The astrophysical programs are described in relation to the observing modes of the instrument, the presentation of the spectrograph and of the interface table is shown and finally the data is presented. We discuss the perspectives of further development in the framework of the CHARA Array.
We show that VEGA/CHARA is fully operational. The current limiting magnitude is nearly 7 but the results depend on the observing conditions (seeing, spectral resolution, etc). We have validated the stability of the instrumental visibility at the level of 1 to 2% over half an hour and of the instrumental polarization for various declinations. Some examples of squared visibility and differential visibility are presented.
The spectro-polarimeter VEGA has been installed and successfully tested on CHARA. It will permit stellar physics studies at unprecedented spectral and spatial resolutions.
CHARA meeting on Massive Stars 2009, march 19-20 @ Nice Observatory.
The VEGA focal instrument with part of the OCA dream team during tests in Grasse (France). From left to right: Daniel, Karine, François, Aurélie, Alain, Denis and Jean-Michel.
A view of the control room @ Mt Wilson.
Spatio-spectral encoding of fringes in optical long baseline interferometry: Example of the 3T and 4T recombining mode of VEGA/CHARA
by Mourard, D. Bério, Ph., Perraut K., R. Ligi, A. Blazit, J.M. Clausse, N. Nardetto, A. Spang, I. Tallon-Bosc, D. Bonneau, O. Chesneau, O. Delaa, F. Millour, Ph. Stee, J.B. Le Bouquin, T. ten Brummelaar, C. Farrington, P.J. Goldfinger and J.D. Monnier 2011, A&A, 531, A110
One of the main challenges of optical stellar interferometers is to increase the number of telescopes in the recombining unit to provide a larger number of measurements and an improved imaging capability. The need to at the same time keep the important spectroscopic capabilities leads to complex recombining schemes that may limit further development.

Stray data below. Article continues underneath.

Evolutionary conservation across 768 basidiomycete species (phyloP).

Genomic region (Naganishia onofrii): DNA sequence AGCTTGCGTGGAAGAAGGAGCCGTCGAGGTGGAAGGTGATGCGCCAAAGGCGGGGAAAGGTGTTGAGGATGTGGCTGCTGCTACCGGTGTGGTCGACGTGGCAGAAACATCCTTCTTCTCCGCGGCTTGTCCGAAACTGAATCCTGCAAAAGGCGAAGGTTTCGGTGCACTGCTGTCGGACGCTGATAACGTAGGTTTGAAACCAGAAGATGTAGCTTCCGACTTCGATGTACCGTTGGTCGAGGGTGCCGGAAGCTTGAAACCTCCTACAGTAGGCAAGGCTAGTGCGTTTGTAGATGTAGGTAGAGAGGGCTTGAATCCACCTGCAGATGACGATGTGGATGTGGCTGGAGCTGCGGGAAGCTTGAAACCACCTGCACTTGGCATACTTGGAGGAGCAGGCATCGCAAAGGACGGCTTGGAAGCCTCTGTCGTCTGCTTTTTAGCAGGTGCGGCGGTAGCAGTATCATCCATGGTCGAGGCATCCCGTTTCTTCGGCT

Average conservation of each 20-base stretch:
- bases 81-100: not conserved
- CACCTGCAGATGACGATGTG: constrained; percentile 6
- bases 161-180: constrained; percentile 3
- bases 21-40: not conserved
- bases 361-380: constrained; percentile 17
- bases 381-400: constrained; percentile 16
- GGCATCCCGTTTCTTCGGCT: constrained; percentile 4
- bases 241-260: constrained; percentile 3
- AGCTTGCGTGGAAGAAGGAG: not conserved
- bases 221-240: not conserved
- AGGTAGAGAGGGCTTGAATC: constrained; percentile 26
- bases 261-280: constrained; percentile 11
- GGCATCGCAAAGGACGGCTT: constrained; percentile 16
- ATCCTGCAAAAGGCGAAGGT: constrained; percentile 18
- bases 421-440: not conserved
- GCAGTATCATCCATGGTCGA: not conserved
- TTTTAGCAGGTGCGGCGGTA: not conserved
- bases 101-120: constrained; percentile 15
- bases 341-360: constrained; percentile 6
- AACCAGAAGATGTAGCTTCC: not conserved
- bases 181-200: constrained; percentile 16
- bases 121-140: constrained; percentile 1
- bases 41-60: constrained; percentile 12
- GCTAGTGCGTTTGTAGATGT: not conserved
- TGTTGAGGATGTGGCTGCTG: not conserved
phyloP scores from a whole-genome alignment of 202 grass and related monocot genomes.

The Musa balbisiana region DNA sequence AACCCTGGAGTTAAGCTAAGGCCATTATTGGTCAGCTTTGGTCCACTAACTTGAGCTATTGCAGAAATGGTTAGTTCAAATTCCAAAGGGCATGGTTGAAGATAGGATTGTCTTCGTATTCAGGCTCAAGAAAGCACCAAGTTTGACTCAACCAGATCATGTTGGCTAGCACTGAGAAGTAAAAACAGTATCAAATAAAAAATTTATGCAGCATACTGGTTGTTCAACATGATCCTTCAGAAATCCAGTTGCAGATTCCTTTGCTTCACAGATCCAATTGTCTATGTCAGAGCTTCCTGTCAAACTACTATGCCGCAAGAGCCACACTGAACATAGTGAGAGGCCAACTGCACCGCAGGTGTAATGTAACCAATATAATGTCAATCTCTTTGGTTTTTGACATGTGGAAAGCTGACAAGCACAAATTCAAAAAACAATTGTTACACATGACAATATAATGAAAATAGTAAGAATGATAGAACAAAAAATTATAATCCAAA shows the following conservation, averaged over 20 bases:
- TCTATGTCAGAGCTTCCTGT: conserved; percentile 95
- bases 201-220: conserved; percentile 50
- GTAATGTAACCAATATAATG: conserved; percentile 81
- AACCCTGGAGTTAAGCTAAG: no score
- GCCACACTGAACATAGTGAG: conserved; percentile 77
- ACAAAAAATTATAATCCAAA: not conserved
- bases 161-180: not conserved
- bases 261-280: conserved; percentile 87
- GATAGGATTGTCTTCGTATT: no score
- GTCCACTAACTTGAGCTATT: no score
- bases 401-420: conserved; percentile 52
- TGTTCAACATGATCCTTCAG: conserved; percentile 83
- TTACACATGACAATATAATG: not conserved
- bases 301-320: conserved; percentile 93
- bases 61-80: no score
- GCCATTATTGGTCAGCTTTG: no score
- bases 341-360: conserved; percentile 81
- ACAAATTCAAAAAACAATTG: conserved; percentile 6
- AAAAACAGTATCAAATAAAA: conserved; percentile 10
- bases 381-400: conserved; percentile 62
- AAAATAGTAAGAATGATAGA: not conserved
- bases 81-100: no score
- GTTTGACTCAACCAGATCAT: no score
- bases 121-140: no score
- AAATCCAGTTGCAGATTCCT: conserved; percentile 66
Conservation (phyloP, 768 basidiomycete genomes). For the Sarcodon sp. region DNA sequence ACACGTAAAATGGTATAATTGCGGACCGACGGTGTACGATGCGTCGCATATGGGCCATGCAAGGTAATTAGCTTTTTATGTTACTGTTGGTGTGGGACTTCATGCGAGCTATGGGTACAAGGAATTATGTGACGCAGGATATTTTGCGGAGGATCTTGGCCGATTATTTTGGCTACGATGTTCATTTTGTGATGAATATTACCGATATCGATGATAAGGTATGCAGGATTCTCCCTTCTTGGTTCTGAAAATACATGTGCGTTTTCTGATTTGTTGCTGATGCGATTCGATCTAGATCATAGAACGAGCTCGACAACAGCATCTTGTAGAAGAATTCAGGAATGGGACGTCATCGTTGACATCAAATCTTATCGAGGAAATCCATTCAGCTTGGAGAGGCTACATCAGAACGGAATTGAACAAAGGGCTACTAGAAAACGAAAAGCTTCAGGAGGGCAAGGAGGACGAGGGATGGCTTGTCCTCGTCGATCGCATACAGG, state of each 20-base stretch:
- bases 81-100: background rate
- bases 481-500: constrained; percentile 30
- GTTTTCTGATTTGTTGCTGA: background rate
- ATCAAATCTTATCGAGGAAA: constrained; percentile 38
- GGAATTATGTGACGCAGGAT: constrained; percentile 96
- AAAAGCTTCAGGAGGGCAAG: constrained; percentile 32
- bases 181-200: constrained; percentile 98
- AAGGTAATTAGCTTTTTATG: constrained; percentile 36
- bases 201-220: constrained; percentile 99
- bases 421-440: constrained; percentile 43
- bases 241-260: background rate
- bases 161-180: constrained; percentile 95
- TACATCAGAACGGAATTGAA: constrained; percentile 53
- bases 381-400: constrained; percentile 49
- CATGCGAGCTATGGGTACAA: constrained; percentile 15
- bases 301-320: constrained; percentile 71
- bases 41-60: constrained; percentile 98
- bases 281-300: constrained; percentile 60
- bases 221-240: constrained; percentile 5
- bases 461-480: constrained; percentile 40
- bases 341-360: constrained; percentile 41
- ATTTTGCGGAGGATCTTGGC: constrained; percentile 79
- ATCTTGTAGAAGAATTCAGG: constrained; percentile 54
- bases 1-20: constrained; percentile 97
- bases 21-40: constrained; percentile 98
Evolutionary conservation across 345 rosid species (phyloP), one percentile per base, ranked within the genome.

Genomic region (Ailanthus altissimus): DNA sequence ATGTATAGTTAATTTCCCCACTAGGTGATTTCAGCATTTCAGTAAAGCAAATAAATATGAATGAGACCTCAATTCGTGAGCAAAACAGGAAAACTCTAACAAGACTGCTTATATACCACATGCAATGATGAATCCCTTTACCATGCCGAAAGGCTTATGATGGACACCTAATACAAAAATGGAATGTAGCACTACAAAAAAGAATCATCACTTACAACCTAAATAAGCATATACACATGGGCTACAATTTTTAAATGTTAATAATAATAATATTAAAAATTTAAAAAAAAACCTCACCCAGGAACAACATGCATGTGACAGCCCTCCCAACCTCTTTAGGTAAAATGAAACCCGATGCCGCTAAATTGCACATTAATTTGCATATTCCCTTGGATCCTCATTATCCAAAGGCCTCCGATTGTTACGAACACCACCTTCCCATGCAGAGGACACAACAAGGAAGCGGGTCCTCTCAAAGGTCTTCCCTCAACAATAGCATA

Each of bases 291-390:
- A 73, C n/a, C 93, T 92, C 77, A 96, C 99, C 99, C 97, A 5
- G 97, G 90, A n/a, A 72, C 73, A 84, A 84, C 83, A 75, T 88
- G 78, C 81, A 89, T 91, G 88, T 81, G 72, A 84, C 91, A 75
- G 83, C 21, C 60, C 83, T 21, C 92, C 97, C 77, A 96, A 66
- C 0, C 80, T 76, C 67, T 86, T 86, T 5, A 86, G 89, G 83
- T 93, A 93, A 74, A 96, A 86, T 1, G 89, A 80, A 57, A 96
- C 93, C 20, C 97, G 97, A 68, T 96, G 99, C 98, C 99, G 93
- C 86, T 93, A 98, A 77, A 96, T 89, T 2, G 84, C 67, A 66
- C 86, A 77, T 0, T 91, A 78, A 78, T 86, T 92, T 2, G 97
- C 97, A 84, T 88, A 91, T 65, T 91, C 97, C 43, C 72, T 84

This paper aims at describing the possibilities of combining the spatial and spectral encoding of fringes for the design of more compact beam combiners and for minimizing the number of pixels that must be read.
In this paper we establish the formalism of the spatio-spectral fringe encoding, discuss general applications and describe an actual implementation in the 3T/4T observing mode of the VEGA (Visible spEctroGraph and polArimeter) instrument installed at the coherent focus of the CHARA Array located on Mt Wilson in California. We finally present the science cases made possible by this instrumental implementation in the case of VEGA/CHARA.
We demonstrate the interest of implementing an optimized spatio-spectral encoding of fringes in a multi-telescope beam combiner. On-sky results, obtained with the 3T mode of the VEGA combiner are presented. At visible wavelengths and with the hectometric baselines of CHARA, sub-mas stellar diameters could be determined with a precision of a few percent with a spectral resolution of 5000. Our first estimates of closure phase show that accuracies better than 1 degree can be achieved.
The first on-sky results obtained with the 3T-4T VEGA instrument using spatio-spectral fringe encoding show the validity of using this principle in the design of future complex beam combiners.